If you’ve got a carburetor feeding fuel to your UTV and you’ve let it sit for a long time, It’s a good possibility that the premium fuel you had is now premium varnish clogging up your jets and air passages.

3. Carburetor and/or Fuel System: With the quality of fuels getting worse and worse, it’s not uncommon for that premium fuel to have turned into varnish after sitting for a few months untreated. If you dumped a bottle of Sta-Bil or some other sort of fuel stabilizer, you’ve got less to worry about. If you’ve got a newer UTV that has fuel injection, your chances of having problems are less than if you had a carburetor since the high pressure system can usually eliminate any restriction in the system. If you’re running a carburetor, you’re not going to be as lucky and can fall victim to clogged carburetor jets and air passages that will cause your UTV to run poorly if it’s capable of running at all. If this is the case, all you need is some time and a good quality carb cleaner to remedy the problem. If you’re not sure on what you need to do, we’ve got a great blog on how-to clean your carburetor.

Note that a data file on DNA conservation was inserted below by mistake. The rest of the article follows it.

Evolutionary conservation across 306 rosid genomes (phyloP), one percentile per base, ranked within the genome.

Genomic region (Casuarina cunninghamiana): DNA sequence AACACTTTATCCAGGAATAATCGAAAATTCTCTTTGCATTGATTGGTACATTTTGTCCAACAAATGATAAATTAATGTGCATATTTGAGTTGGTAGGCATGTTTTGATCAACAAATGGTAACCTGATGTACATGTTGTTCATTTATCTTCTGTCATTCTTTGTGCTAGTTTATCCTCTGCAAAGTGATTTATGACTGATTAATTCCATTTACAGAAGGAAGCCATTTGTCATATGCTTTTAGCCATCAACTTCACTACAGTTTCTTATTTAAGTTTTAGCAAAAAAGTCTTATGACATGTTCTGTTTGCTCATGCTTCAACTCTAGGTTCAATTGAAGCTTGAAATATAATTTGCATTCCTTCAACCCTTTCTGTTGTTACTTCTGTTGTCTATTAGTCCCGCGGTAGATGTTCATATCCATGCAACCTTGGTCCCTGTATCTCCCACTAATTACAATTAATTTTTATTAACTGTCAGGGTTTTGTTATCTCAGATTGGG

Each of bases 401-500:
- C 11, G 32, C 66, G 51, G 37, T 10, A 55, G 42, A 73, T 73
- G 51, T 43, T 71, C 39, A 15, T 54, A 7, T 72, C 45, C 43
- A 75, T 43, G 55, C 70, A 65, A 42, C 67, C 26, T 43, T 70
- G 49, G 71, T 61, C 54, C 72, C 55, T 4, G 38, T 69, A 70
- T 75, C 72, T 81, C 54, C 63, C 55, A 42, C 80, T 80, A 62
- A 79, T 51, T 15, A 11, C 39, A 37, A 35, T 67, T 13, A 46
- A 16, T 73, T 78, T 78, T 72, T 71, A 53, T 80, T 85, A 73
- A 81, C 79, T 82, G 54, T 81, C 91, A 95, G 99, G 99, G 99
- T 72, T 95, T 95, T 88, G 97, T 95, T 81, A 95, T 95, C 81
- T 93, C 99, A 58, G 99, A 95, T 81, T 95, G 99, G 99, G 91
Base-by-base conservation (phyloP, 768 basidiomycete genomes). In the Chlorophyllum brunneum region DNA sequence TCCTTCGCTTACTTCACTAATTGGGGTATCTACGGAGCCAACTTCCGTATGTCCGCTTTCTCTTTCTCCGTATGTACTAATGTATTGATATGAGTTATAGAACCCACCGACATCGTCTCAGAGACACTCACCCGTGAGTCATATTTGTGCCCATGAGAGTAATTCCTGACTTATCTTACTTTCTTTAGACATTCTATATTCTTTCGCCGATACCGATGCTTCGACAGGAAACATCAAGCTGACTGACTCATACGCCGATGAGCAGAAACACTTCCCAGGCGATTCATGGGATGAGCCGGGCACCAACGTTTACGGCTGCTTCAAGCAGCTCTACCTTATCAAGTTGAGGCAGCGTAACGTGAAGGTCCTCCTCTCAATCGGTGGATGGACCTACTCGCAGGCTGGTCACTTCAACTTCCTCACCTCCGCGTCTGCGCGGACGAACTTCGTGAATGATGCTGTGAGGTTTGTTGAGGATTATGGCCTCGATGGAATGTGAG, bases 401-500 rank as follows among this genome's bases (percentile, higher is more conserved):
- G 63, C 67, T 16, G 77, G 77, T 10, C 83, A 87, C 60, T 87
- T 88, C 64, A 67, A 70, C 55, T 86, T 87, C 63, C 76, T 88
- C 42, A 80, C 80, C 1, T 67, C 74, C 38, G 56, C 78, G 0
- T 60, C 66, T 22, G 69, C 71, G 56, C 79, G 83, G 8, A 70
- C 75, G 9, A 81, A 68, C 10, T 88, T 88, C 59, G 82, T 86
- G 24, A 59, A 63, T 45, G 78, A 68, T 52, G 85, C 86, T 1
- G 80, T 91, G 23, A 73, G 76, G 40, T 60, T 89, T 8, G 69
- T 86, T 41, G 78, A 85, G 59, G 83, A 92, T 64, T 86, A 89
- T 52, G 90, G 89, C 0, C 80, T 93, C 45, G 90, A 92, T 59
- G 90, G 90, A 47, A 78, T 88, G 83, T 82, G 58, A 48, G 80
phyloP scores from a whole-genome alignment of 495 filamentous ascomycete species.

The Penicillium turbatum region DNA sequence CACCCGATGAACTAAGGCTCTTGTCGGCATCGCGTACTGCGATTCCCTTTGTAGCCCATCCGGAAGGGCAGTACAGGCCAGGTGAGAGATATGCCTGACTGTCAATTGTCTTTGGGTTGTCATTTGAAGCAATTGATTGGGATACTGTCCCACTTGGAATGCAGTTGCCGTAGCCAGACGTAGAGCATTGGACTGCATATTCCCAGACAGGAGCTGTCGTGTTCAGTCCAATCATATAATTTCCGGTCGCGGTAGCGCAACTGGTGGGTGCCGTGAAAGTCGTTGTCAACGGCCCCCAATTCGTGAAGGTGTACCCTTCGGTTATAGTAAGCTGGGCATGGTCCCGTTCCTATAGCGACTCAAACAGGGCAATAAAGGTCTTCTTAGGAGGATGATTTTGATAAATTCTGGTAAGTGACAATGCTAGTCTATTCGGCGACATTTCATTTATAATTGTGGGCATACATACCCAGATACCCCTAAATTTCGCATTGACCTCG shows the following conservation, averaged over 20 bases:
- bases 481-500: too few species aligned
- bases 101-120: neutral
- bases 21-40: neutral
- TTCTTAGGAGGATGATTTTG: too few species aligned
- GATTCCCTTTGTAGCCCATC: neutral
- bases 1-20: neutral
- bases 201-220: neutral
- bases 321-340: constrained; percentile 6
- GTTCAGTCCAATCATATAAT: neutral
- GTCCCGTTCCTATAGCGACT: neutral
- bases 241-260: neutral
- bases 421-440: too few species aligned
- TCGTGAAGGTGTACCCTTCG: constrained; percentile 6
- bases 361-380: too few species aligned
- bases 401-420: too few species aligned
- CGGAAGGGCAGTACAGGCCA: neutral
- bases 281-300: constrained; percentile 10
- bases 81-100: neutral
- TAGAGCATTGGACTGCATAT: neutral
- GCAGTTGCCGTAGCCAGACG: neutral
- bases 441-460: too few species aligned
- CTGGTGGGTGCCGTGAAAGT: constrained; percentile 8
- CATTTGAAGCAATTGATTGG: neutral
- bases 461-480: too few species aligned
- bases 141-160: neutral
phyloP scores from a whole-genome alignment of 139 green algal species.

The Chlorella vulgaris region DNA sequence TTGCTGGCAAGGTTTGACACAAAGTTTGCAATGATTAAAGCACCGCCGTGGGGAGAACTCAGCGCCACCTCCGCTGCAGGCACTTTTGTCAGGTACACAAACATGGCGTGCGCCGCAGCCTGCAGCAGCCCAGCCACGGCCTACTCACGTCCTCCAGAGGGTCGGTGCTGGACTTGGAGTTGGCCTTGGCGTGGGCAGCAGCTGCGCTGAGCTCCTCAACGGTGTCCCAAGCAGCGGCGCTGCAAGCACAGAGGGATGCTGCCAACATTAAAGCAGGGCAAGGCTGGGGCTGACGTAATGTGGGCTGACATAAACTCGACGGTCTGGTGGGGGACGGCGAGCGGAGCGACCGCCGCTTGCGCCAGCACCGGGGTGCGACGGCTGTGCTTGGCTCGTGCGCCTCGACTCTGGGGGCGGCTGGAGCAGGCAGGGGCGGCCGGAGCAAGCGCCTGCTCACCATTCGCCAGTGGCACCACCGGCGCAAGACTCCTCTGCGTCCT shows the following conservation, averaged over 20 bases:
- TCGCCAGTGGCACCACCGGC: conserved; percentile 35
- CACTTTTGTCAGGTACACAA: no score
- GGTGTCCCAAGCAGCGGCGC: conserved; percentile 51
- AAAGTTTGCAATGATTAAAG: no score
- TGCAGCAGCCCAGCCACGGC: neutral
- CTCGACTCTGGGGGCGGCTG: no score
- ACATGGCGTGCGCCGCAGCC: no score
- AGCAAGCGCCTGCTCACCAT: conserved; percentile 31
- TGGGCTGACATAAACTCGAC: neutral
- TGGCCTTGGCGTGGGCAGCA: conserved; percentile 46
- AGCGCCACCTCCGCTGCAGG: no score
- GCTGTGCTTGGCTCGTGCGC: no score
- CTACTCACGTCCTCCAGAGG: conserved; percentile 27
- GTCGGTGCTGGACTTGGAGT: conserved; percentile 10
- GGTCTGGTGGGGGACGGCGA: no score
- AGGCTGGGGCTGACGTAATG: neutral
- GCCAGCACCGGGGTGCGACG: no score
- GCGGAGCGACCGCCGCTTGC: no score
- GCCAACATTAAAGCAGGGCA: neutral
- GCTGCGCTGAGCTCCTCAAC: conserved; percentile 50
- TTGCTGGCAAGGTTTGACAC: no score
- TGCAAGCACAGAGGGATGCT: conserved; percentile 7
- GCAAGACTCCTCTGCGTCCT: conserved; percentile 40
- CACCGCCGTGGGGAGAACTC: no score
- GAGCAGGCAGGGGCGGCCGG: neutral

If you drove your UTV into your trailer or garage, it’s unlikely that you’ll find this behind your clutch cover. If you don’t take the time to inspect your belt for signs of wear, you just might see this as you’re stranded in the desert.